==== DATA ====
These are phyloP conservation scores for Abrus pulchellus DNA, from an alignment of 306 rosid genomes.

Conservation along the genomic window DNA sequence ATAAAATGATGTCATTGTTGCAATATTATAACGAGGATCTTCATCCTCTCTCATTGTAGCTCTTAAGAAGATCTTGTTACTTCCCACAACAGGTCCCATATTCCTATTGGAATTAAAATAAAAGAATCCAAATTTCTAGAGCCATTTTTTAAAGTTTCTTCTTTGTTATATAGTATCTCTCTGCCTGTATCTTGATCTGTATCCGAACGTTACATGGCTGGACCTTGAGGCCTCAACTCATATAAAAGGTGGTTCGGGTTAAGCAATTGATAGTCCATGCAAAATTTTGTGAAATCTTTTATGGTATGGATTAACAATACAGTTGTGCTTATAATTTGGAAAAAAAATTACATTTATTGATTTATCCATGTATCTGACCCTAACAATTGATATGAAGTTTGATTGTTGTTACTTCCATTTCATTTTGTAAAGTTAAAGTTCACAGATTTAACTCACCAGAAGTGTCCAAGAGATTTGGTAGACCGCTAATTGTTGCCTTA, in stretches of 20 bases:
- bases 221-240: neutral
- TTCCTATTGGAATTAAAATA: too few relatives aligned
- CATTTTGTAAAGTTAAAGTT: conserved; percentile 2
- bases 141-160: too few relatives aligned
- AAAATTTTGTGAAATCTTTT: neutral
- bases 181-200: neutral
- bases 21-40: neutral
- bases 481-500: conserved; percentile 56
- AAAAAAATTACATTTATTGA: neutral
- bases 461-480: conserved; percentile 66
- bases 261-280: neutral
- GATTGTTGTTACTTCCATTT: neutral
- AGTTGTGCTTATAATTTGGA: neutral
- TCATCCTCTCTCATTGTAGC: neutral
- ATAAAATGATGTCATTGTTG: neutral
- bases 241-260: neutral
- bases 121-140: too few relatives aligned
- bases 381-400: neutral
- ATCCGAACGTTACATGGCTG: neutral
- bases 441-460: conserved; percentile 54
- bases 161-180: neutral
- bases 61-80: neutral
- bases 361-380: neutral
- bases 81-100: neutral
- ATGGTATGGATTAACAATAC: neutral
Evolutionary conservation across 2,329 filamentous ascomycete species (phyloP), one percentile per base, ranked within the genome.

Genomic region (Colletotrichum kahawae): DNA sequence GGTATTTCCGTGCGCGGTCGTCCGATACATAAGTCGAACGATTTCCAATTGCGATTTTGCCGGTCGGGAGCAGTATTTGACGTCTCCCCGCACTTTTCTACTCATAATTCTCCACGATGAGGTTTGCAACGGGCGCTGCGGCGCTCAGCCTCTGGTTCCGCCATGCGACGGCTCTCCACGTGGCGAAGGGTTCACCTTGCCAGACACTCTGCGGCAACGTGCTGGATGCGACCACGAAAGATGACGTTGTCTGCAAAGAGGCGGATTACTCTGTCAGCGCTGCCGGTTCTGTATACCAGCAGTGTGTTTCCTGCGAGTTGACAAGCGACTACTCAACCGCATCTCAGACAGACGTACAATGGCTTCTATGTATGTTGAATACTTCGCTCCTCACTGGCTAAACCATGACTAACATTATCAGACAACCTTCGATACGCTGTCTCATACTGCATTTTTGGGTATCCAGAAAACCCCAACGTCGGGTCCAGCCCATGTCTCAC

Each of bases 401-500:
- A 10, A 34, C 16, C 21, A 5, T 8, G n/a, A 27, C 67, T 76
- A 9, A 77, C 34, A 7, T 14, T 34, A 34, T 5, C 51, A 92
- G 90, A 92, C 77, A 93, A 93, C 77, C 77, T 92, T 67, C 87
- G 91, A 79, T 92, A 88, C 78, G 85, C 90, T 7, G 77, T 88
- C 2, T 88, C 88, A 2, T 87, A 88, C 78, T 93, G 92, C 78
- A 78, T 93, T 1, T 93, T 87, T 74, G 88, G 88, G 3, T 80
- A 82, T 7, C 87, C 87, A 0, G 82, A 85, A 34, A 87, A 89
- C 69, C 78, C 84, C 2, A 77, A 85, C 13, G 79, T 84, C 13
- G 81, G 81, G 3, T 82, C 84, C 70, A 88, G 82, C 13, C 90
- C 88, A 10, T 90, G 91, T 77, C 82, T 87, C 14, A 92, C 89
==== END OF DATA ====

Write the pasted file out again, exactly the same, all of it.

These are phyloP conservation scores for Abrus pulchellus DNA, from an alignment of 306 rosid genomes.

Conservation along the genomic window DNA sequence ATAAAATGATGTCATTGTTGCAATATTATAACGAGGATCTTCATCCTCTCTCATTGTAGCTCTTAAGAAGATCTTGTTACTTCCCACAACAGGTCCCATATTCCTATTGGAATTAAAATAAAAGAATCCAAATTTCTAGAGCCATTTTTTAAAGTTTCTTCTTTGTTATATAGTATCTCTCTGCCTGTATCTTGATCTGTATCCGAACGTTACATGGCTGGACCTTGAGGCCTCAACTCATATAAAAGGTGGTTCGGGTTAAGCAATTGATAGTCCATGCAAAATTTTGTGAAATCTTTTATGGTATGGATTAACAATACAGTTGTGCTTATAATTTGGAAAAAAAATTACATTTATTGATTTATCCATGTATCTGACCCTAACAATTGATATGAAGTTTGATTGTTGTTACTTCCATTTCATTTTGTAAAGTTAAAGTTCACAGATTTAACTCACCAGAAGTGTCCAAGAGATTTGGTAGACCGCTAATTGTTGCCTTA, in stretches of 20 bases:
- bases 221-240: neutral
- TTCCTATTGGAATTAAAATA: too few relatives aligned
- CATTTTGTAAAGTTAAAGTT: conserved; percentile 2
- bases 141-160: too few relatives aligned
- AAAATTTTGTGAAATCTTTT: neutral
- bases 181-200: neutral
- bases 21-40: neutral
- bases 481-500: conserved; percentile 56
- AAAAAAATTACATTTATTGA: neutral
- bases 461-480: conserved; percentile 66
- bases 261-280: neutral
- GATTGTTGTTACTTCCATTT: neutral
- AGTTGTGCTTATAATTTGGA: neutral
- TCATCCTCTCTCATTGTAGC: neutral
- ATAAAATGATGTCATTGTTG: neutral
- bases 241-260: neutral
- bases 121-140: too few relatives aligned
- bases 381-400: neutral
- ATCCGAACGTTACATGGCTG: neutral
- bases 441-460: conserved; percentile 54
- bases 161-180: neutral
- bases 61-80: neutral
- bases 361-380: neutral
- bases 81-100: neutral
- ATGGTATGGATTAACAATAC: neutral
Evolutionary conservation across 2,329 filamentous ascomycete species (phyloP), one percentile per base, ranked within the genome.

Genomic region (Colletotrichum kahawae): DNA sequence GGTATTTCCGTGCGCGGTCGTCCGATACATAAGTCGAACGATTTCCAATTGCGATTTTGCCGGTCGGGAGCAGTATTTGACGTCTCCCCGCACTTTTCTACTCATAATTCTCCACGATGAGGTTTGCAACGGGCGCTGCGGCGCTCAGCCTCTGGTTCCGCCATGCGACGGCTCTCCACGTGGCGAAGGGTTCACCTTGCCAGACACTCTGCGGCAACGTGCTGGATGCGACCACGAAAGATGACGTTGTCTGCAAAGAGGCGGATTACTCTGTCAGCGCTGCCGGTTCTGTATACCAGCAGTGTGTTTCCTGCGAGTTGACAAGCGACTACTCAACCGCATCTCAGACAGACGTACAATGGCTTCTATGTATGTTGAATACTTCGCTCCTCACTGGCTAAACCATGACTAACATTATCAGACAACCTTCGATACGCTGTCTCATACTGCATTTTTGGGTATCCAGAAAACCCCAACGTCGGGTCCAGCCCATGTCTCAC

Each of bases 401-500:
- A 10, A 34, C 16, C 21, A 5, T 8, G n/a, A 27, C 67, T 76
- A 9, A 77, C 34, A 7, T 14, T 34, A 34, T 5, C 51, A 92
- G 90, A 92, C 77, A 93, A 93, C 77, C 77, T 92, T 67, C 87
- G 91, A 79, T 92, A 88, C 78, G 85, C 90, T 7, G 77, T 88
- C 2, T 88, C 88, A 2, T 87, A 88, C 78, T 93, G 92, C 78
- A 78, T 93, T 1, T 93, T 87, T 74, G 88, G 88, G 3, T 80
- A 82, T 7, C 87, C 87, A 0, G 82, A 85, A 34, A 87, A 89
- C 69, C 78, C 84, C 2, A 77, A 85, C 13, G 79, T 84, C 13
- G 81, G 81, G 3, T 82, C 84, C 70, A 88, G 82, C 13, C 90
- C 88, A 10, T 90, G 91, T 77, C 82, T 87, C 14, A 92, C 89